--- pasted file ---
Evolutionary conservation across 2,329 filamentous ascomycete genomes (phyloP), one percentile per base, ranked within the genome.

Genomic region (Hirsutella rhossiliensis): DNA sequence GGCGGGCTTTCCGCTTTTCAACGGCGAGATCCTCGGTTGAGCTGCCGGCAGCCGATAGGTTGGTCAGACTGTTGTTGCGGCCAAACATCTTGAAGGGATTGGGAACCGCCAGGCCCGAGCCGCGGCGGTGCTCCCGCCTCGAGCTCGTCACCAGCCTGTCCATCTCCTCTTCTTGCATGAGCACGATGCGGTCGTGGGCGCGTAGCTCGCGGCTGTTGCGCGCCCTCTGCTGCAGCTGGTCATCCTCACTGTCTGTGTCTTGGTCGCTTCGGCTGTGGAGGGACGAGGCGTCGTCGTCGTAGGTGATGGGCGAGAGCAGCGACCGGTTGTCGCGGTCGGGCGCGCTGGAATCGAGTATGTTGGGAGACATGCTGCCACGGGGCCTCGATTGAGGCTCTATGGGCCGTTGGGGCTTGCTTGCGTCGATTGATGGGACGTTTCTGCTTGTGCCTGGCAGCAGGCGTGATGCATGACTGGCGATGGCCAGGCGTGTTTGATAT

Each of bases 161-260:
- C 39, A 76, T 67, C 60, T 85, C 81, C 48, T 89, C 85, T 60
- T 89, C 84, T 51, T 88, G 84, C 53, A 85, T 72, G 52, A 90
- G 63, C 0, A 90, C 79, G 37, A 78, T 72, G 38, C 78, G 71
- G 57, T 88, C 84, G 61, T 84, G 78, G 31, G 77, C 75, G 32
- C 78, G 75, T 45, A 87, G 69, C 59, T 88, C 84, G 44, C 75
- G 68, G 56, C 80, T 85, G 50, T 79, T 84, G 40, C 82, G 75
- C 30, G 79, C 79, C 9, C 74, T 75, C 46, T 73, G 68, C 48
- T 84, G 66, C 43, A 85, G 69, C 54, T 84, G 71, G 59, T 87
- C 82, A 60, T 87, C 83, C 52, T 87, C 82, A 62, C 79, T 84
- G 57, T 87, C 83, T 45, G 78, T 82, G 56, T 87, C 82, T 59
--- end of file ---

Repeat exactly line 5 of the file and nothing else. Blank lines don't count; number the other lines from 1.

- T 89, C 84, T 51, T 88, G 84, C 53, A 85, T 72, G 52, A 90